Fairbanks Daily News-Miner: New postal rules halt ‘Dear Santa’ letters to North Pole
FAIRBANKS— The U.S. Postal Service will no longer forward “Dear Santa” letters to Kris Kringle’s elves in North Pole, citing security concerns and putting in doubt the future of a volunteer letter-answering effort that dates back 55 years.
North Pole Mayor Doug Isaacson has called on Alaska’s congressional delegation to intervene, saying the Postal Service is “running roughshod” over the city of North Pole, whose very identity is tied to Christmas.
“What grinch would conceive of something so sinister?” Isaacson said. “We are known worldwide for being special because of our association with Christmas. Businesses and civic organizations gear up for this. That’s when we’re able to really demonstrate the spirit of Christmas.”
U.S. Sen. Lisa Murkowski wrote a letter to the postmaster general asking him to preserve the tradition.
“Children across the world will be anticipating a letter from Santa this Christmas,” she wrote. “I believe that a small action by the Postal Service to continue the tradition ... could go a long way to bring joy to these children and their families.”
The letters — as many as 150,000 — will still make their way to the North Pole post office, according to Postal Service spokesman Ernie Swanson. He’s not sure, though, what postal workers will do with them.
“If it becomes what we consider waste, we’ll have it recycled,” Swanson said from Seattle.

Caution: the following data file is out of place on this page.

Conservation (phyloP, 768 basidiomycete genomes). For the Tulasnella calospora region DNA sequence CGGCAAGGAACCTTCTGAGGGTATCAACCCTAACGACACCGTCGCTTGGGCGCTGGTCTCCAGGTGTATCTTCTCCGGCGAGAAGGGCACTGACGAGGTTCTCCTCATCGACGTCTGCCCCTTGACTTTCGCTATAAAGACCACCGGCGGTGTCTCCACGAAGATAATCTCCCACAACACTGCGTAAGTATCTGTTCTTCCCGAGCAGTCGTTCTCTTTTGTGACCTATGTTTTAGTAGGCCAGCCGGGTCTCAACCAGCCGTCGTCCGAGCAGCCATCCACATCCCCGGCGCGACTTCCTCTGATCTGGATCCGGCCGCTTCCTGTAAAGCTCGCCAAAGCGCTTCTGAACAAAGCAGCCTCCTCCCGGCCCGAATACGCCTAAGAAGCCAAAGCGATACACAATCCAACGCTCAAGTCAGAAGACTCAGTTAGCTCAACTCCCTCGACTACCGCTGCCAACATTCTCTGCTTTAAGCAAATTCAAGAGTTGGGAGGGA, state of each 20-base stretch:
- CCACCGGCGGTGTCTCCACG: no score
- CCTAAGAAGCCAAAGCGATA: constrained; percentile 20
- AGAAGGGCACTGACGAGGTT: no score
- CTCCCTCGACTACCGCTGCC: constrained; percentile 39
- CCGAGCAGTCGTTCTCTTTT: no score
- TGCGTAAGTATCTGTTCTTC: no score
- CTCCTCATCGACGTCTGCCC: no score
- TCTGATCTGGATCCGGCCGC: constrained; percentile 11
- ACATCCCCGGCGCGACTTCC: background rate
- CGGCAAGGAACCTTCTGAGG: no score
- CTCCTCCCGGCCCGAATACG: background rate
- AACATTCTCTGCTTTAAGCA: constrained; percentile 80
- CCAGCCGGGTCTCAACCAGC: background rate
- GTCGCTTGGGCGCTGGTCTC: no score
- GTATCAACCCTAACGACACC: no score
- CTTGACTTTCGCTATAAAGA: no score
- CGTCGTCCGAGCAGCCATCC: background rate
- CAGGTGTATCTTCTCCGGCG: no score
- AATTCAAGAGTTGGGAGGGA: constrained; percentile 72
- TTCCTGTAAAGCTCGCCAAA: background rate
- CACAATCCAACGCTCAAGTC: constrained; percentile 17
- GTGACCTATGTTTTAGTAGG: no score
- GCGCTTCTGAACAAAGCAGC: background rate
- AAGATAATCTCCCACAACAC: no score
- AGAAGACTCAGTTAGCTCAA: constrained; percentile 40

“It’s become a privacy issue. There’s been concern on the part of outsiders about the Postal Service just handing out this information to people and what could happen.”
The concern is that names, addresses and other private information about small children could get into the wrong hands.
Last Christmas, a Postal Service worker in Maryland recognized a registered sex offender among the volunteers for the Postal Service’s Operation Santa program, The Associated Press reported. The program, in which volunteers provide gifts for children who express their need in a letter to Santa, was suspended briefly in New York and Chicago.
Swanson said he’s unaware of problems with the letter-writing program in North Pole, where an organization known as Santa’s Mailbag recruits volunteers to answer thousands of letters.
In past years, the volunteers came from Santa’s Seniors, the Arctic Lions Club, Key Bank and Eielson Air Force Base.
The city is swamped with letters to Santa every year, and only a portion of them can be answered, the mayor said.
The effort began in 1954 when air traffic controllers at Fort Wainwright, formerly Ladd Field, began responding to letters to Santa from children of military servicemen overseas.
Alma Rider, the secretary at Santa’s Seniors, said volunteers had already set aside a day, Dec. 3, to answer some of Santa’s letters.
“That’s a darned real shame,” she said of the Postal Service’s new policy. “These kids are really, really sincere about it. I think last year we answered 3,000 letters. Some of them were so interesting. One little girl said, ‘I want a rainbow of presents, red, white, green and blue and all of the colors of the rainbow.’”
Paul Brown, operations manager at the Santa Claus House in North Pole, called the Postal Service’s new policy “unfortunate.” Santa Claus House receives tens of thousands of letters to Santa.
“That was a policy that was put in place on a national level because of an incident on the East Coast,” he said.
Brown said the Santa Claus House is willing to provide some of its letters, as it has in the past, to Santa’s Mailbag for volunteers to answer.
A Santa’s Mailbag representative could not be reached for comment.
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Source: By Amanda Bohman. Originally published in the Fairbanks Daily News-Miner on November 18, 2009.